"My main thing is that I want to be that wrecking ball in the middle," Colts starting nose tackle Josh Chapman told ESPN's Mike Wells. "I need to hold up double teams, but also defeating double teams and knocking them back. That's my job description."
This is Josh Chapman, who the Colts hope really can be the wrecking ball in the middle of the defensive line. Who head coach Chuck Pagano called a "nine-hundred pound safe" in the middle of the defense last year in training camp. Who fans have nicknamed Chapnado. Who Mike Tanier wrote is set for a breakout season this year. This is Josh Chapman, and he's going to play a huge part in what the Colts are trying to do on defense this year.
"I think one of the hardest positions to play in the National Football League is nose," defensive coordinator Greg Manusky noted yesterday. "You get veteran centers across the league, they're two inches from the ball and then all of a sudden with checks and motions and shifts and things like that, moving our guys, for a nose they've got to understand that. It's a lot for a young guy in the league to comprehend.
"Ted Washington used to be great at knowing the formations and knowing exactly what kind of blocking schemes he was getting and that's similar to Chappy (Josh Chapman). He's starting to learn the offense, not only what he's supposed to do but also what formations are going to dictate what's coming to him. He's strong, he's physical and he's good at the point and that's what we looked at when we saw him at Alabama."
Manusky went on to add that, "It's so much better as a linebacker playing behind those guys because they eat up the blockers when they've got to stay on those guys instead of coming up to you."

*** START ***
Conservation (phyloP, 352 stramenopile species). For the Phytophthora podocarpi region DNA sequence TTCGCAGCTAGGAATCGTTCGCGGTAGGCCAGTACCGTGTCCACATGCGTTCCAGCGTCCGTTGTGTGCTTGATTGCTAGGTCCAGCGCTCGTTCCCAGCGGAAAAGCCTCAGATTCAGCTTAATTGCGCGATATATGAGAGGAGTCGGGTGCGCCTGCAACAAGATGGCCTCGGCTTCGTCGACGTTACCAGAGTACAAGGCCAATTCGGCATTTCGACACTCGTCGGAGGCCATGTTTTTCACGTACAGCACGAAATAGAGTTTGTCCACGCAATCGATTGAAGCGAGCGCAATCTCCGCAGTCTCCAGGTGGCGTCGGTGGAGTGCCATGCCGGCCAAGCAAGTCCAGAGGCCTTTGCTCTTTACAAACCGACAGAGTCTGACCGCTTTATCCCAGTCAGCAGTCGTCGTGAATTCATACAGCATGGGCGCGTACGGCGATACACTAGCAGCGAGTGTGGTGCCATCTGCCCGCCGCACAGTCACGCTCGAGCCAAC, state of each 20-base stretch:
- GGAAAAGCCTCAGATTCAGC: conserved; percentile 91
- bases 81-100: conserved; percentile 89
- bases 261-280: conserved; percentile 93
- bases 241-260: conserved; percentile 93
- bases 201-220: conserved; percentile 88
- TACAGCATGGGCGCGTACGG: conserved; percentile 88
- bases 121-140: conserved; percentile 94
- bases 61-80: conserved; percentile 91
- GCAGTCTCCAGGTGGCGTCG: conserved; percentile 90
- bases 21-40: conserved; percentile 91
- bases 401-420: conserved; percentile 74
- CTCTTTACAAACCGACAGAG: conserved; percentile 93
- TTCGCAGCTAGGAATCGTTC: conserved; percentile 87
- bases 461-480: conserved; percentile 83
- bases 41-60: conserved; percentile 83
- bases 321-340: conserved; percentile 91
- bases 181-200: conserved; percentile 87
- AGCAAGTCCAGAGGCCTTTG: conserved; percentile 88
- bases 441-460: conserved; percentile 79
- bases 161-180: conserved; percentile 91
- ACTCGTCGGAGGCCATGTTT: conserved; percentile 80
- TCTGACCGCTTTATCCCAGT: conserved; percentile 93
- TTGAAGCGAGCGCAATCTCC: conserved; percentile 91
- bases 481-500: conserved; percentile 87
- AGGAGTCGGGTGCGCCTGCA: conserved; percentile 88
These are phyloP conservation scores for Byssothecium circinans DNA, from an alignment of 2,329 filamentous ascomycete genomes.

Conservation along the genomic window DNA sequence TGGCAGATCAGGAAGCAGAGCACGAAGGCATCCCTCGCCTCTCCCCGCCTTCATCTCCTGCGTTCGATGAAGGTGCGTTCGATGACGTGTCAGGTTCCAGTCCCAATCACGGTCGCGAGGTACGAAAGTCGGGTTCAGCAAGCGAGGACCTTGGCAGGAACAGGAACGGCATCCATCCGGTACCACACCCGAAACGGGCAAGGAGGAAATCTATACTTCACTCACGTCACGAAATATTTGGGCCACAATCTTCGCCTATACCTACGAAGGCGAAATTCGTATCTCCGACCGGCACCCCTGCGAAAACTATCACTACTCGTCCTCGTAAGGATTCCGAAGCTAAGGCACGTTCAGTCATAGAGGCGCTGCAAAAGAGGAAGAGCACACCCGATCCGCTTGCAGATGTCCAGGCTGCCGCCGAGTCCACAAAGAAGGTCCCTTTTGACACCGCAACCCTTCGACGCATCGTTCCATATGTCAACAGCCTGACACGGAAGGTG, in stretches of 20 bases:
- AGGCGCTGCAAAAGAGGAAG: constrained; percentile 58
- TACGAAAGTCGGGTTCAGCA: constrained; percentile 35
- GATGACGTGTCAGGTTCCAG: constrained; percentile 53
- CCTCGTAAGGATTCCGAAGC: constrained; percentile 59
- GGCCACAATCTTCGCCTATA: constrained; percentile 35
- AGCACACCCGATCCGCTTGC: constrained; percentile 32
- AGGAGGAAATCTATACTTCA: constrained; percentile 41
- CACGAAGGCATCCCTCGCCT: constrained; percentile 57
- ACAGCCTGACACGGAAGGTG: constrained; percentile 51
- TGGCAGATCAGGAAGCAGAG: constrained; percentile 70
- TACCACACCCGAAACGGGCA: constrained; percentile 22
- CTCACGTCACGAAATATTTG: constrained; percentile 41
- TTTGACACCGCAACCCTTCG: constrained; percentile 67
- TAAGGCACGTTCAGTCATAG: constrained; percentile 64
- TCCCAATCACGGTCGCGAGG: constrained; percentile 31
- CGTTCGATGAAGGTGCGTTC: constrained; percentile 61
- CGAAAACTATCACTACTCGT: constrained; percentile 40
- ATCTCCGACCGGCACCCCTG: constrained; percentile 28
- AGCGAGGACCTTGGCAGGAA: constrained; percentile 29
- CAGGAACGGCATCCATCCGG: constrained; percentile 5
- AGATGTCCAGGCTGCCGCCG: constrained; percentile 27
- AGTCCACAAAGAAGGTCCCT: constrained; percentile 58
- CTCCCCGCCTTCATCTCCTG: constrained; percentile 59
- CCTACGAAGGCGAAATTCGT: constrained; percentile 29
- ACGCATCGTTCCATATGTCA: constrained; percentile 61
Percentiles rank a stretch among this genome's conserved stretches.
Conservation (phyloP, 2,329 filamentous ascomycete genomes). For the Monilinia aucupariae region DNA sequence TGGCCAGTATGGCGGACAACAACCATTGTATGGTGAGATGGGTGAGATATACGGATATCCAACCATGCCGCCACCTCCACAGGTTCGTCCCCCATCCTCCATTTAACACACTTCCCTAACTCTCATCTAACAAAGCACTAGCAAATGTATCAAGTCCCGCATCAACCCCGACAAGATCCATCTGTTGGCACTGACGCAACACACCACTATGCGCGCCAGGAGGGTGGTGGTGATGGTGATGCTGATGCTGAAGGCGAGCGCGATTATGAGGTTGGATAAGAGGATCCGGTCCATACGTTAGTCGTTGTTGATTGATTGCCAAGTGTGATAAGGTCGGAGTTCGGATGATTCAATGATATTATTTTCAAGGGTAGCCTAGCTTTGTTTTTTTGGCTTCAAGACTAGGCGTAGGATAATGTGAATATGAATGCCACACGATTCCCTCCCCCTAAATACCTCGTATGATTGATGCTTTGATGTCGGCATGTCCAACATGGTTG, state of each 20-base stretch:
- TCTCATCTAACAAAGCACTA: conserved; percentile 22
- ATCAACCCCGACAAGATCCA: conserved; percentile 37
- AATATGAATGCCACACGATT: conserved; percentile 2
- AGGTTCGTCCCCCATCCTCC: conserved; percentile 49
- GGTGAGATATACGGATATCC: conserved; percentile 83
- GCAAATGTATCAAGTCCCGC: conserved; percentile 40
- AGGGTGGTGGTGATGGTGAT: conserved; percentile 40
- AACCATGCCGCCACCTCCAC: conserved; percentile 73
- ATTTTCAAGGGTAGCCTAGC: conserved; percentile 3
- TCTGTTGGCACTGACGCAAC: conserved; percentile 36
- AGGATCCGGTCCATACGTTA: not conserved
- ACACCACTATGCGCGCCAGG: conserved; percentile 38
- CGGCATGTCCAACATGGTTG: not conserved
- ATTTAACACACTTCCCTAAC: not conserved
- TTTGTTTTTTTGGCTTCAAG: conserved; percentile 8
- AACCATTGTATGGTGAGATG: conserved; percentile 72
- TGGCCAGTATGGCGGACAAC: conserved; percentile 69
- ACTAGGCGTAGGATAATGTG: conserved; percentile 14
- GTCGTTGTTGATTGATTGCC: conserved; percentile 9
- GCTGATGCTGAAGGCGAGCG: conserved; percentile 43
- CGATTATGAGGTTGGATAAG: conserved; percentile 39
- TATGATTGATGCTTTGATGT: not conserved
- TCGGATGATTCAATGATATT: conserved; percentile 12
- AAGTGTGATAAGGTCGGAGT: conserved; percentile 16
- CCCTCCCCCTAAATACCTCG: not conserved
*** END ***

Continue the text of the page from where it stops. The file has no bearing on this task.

Chapman's emergence this training camp and preseason had a profound impact on the Colts run defense and opened up the linebackers to make plays. The defensive line of Cory Redding and Arthur Jones on the outside and Josh Chapman on the interior is as good of a defensive line combination as the Colts have had in years. Ultimately, the success of the unit could come down to how Chapman does. So far, everything we've seen from him has been incredibly encouraging. While he's not quite 900 pounds (he's actually 340), he's still a guy who commands double teams and frees up other guys to make plays. That's the role of a defensive lineman (and especially a nose tackle) in the 3-4 defense, and so far Chapman has been doing just that.
This Sunday, Chapman will make his first career NFL start, on the road against the league's best offense. It'll be a big test for the entire defense, and Chapman will need to continue on his success this preseason.
Josh Chapman played collegiately at Alabama, where he was part of that dominant National Championship defense. He tore his ACL late in his senior season, however, and though he finished the season it caused him to miss his rookie season (after being drafted in the fifth round). I loved the value of the pick at the time and in 2013 Chapman saw playing time, appearing in 13 games. He played like the team's best nose tackle last year, though didn't start a game. Entering the season, we knew he would have a role but we didn't really know if he was going to start. That question was quickly answered from day one of training camp: Chapman was working with the starters and that never changed.
The play of Chapman was one of the most encouraging things of the entire preseason for the Colts, and there's a lot of hopes and expectations that he can finally be the nose tackle that Chuck Pagano's 3-4 defense has been missing. He'll get a great test right from the start, and it's clear that a big part of the hopes this defense has is Josh Chapman, the wrecking ball in the middle of the defensive line.